We are pleased to share an article entitled “Keeping Healers Healthy: Coaching the Whole Leader in Healthcare ” written by Jennifer Zach
“Health care is the most difficult, chaotic and complex
industry to manage today.”
– Peter Drucker, management consultant, educator, and author
What isn’t changing in the global healthcare picture? New technologies and treatments are developed nonstop. Emergencies happen at any moment. Worsening mental health, healthcare workforce shortages, supply chain issues, funding gaps, and more contribute to the sweeping changes occurring across the healthcare industry.
The COVID-19 pandemic put global healthcare systems to a historic test and ushered in a new era of healthcare. As such, healthcare leaders and professionals are facing massive challenges, in particular, sustaining safe and effective healthcare under mounting pressure and being in the position to deal with various mental health matters as professionals, making coaching one of the tools that should be in every healthcare leader’s toolbox.
Unprecedented times call for new measures. The exacting nature of old-school leadership modalities like command-and-control are not well-suited to the complexities of today. The success of present-day healthcare organizations relies on strong, adaptable leadership teams and dyads who can create positive work environments that support employees and leadership at all levels with the right conditions to deliver safe and effective health care.
No one person can accomplish this on their own. It takes a unified, healthy team of leaders working in partnership, balancing different training and points of focus, to honestly assess the organization’s capacity to meet patients’ needs and the broader demands of the community.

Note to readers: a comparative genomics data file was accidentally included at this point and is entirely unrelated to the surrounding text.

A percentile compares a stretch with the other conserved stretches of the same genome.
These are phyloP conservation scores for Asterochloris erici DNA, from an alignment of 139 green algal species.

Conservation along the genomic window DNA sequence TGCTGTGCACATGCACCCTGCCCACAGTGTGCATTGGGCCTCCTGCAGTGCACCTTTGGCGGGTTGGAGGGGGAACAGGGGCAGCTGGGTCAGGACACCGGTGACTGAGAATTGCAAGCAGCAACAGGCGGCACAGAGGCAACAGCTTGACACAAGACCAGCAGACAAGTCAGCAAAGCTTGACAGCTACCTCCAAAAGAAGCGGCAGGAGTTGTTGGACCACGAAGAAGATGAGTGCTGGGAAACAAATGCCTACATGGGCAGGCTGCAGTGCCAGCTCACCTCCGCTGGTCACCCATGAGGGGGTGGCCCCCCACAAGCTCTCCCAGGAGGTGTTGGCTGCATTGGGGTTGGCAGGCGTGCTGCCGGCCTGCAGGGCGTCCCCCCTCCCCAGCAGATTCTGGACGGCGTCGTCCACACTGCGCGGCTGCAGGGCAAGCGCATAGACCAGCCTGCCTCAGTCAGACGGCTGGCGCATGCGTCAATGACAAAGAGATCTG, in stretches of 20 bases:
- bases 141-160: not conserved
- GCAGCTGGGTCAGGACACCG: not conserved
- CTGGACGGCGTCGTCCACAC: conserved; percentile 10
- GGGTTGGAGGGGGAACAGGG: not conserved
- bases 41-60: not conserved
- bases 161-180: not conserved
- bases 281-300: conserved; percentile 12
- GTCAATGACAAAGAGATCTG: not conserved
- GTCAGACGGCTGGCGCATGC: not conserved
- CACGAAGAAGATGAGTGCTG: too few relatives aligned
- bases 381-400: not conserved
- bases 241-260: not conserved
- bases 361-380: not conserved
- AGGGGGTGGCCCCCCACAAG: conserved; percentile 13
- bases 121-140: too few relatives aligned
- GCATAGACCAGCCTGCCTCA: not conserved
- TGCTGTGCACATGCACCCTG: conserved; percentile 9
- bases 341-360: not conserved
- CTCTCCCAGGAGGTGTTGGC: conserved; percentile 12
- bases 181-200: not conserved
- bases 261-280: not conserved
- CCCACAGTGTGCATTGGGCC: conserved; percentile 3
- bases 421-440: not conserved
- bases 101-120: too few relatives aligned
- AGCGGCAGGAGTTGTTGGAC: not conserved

How coaching inspires whole-leader health
Untold challenges and compounding pressures take a toll on a leader’s performance, but not before threatening their health and wellness. In today’s climate, healthcare leaders and professionals must be able to adapt and overcome for their own well-being.
It’s important for leaders to keep up with their own health and regularly renew their capacity to engage and restore their energy and eagerness to help staff do the same.
This shift invites innovation in coaching through practice and partnership. For example, coaches can place less emphasis on asking the perfect question and more value on being present, thereby coaching the whole leader. Being overly attached to asking the ideal question preempts a coach from doing their best work because it incites a fight, flight, freeze response.
When a coach attends to the leader in full by factoring in their thoughts, feelings, and sensations, the coach helps them connect with their inner landscape, become more comfortable talking about their mental well-being, and learn how to manage their fight-flight-freeze response. Doing so induces curiosity transcending fear.
Furthermore, coaches who partner with executive health program practitioners become part of a comprehensive care solution by being a spoke in the wheel that helps busy leaders prioritize their whole selves. Done thoroughly and effectively, coaching can equip healthcare leaders to simultaneously care for themselves and the organizations they serve.
Leading by example
In any sector, but especially in complex, heterogeneous healthcare with its life-or-death circumstances, staff need to feel like they belong, that their work is valued, and that they can safely speak up when errors occur and processes break down. Leaders can only give what they have to give; healthcare leaders also need to feel safe, like they belong, and that their work is valued. So, coaching healthcare professionals requires an extra measure of presence and validation.
It’s not about the coach. It’s not about asking perfectly formulated questions. It’s about being totally present with the leader to the point that they feel safe enough to weather industry unrest for as long as necessary.
An investment in the well-being of an organization’s leaders is an investment in the health of the entire organization. Coaching is key to helping healthcare leaders mold their self-awareness and stay accountable to their own well-being with the potential to create a contagion effect across the entire organization.
Budgets are tight in the healthcare industry. Turnover and inefficiency take a monumental toll on a healthcare organization’s bottom line. However, healthier employees are more productive and an organization that prioritizes wellness and prevention is more likely to cut costs and retain top talent simply by cultivating the culture of care and well-being that employees are increasingly looking to put down roots in today.